Tuesday, October 24, 2017
The Sky This Week - Thursday October 26 to Thursday November 2
The First Quarter Moon is Saturday, October 28.
Similar views will be seen elsewhere in Australia at the equivalent local time (30 minutes after sunset). (click to embiggen).
Mercury is setting in early evening and is above the western horizon in the twilight. Mercury is becoming more prominent, but you will need a clear level horizon to see it at its best.
Jupiter is lost in the twilight.
The inset shows the telescopic view of Saturn at this time. Similar views will be seen elsewhere in Australia at the equivalent local time. (90 minutes after sunset, click to embiggen).
Saturn was at opposition on June the 15th, when it was biggest and brightest in the sky as seen from earth. Saturn is visible form most of the evning evening setting around 11:30 pm local time. Saturn is a good telescopic target from 9:00 pm daylight saving time until around 10:00 pm daylight saving time. It is poised next to the dark rifts in the Milky Way and is in a good area for binocular hunting. Although still high in the early evening sky, Saturn continues to sink into the western evening skies as the week progresses. Saturn's rings are visible even in small telescopes and are always good to view. .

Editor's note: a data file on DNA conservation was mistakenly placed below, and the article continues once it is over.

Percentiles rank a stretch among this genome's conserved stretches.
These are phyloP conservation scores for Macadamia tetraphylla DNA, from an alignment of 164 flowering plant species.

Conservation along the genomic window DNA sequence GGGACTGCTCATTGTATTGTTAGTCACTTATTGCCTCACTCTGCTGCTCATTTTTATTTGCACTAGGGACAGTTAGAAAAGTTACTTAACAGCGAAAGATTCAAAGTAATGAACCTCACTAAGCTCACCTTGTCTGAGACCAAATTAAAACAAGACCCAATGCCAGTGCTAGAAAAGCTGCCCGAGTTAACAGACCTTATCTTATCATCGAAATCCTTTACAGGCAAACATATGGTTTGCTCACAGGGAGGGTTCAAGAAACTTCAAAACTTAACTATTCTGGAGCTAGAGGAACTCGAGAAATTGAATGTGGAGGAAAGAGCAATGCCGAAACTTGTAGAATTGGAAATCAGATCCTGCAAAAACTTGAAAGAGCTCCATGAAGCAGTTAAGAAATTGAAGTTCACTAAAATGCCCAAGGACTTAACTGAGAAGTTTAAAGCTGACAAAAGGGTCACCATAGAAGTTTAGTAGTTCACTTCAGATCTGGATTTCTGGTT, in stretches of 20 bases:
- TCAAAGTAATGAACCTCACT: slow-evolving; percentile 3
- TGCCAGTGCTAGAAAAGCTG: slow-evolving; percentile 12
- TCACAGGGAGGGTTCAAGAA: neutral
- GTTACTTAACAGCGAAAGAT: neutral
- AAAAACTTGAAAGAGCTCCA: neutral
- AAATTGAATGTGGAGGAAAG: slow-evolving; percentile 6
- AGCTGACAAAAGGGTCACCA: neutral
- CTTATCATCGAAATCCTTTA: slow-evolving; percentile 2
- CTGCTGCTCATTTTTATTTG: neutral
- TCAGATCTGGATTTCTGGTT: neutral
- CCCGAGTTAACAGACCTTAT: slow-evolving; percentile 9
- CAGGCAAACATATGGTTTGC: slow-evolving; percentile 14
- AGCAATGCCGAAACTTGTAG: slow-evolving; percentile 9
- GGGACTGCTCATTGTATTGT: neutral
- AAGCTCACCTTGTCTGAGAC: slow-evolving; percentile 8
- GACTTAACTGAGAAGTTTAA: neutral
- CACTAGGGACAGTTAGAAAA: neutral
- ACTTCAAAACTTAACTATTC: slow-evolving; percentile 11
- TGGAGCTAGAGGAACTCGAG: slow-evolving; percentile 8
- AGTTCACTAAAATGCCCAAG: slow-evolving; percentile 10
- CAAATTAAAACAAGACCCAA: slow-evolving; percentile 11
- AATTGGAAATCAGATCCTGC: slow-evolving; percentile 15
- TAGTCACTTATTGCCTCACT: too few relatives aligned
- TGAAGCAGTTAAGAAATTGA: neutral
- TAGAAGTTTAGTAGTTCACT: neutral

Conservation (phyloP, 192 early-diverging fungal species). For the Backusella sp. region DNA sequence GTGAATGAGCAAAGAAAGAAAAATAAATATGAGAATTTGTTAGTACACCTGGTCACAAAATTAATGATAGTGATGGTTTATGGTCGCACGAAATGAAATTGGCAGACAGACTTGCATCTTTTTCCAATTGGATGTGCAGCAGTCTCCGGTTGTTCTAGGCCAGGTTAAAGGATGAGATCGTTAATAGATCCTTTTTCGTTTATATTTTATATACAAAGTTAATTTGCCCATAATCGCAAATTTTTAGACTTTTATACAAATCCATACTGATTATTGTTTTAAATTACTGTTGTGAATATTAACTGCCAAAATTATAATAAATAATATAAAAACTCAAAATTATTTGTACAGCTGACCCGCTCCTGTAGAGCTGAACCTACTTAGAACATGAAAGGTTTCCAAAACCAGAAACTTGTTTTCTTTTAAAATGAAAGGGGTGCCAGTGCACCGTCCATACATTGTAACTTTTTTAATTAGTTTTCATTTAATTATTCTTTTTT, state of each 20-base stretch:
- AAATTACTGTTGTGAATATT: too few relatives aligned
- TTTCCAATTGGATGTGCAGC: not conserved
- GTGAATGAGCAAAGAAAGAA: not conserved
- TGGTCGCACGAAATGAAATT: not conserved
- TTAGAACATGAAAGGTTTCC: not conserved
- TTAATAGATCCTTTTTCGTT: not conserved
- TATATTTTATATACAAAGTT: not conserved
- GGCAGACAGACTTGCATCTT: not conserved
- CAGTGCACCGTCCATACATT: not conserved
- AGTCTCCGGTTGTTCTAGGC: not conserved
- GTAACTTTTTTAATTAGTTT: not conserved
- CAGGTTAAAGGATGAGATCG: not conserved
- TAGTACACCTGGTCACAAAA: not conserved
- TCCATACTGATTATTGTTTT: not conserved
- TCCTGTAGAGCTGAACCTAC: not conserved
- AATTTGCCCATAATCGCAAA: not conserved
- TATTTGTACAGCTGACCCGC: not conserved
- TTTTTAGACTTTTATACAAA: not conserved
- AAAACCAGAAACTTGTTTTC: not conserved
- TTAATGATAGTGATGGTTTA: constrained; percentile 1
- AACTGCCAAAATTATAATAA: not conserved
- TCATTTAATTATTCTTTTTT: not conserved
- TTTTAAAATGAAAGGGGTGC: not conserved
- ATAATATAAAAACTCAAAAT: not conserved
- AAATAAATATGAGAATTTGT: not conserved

The constellation of Scorpio is a good guide to locating Saturn. The distinctive curl of Scorpio is easy to see above the north-western horizon, locate the bright red star, Antares, and the look to the left of that and slightly above, the next bright object is Saturn.
Similar views will be seen throughout Australia at the equivalent local time (that is 30 minutes before sunrise, click to embiggen).
Venus is lowering in the morning sky. This week Venus forms a line with Mars. It is becoming much harder to see Venus in the early twilight, and you will need a clear unobstructed horizon to see the Venus low in the twilight.
Mars is climbing higher the twilight, and is now reasonably visible in the twilight. It is still seen best from a flat, clear horizon though.
Printable PDF maps of the Eastern sky at 10 pm AEST, Western sky at 10 pm AEST. For further details and more information on what's up in the sky, see Southern Skywatch.
Cloud cover predictions can be found at SkippySky.
Here is the near-real time satellite view of the clouds (day and night) http://satview.bom.gov.au/
Labels: weekly sky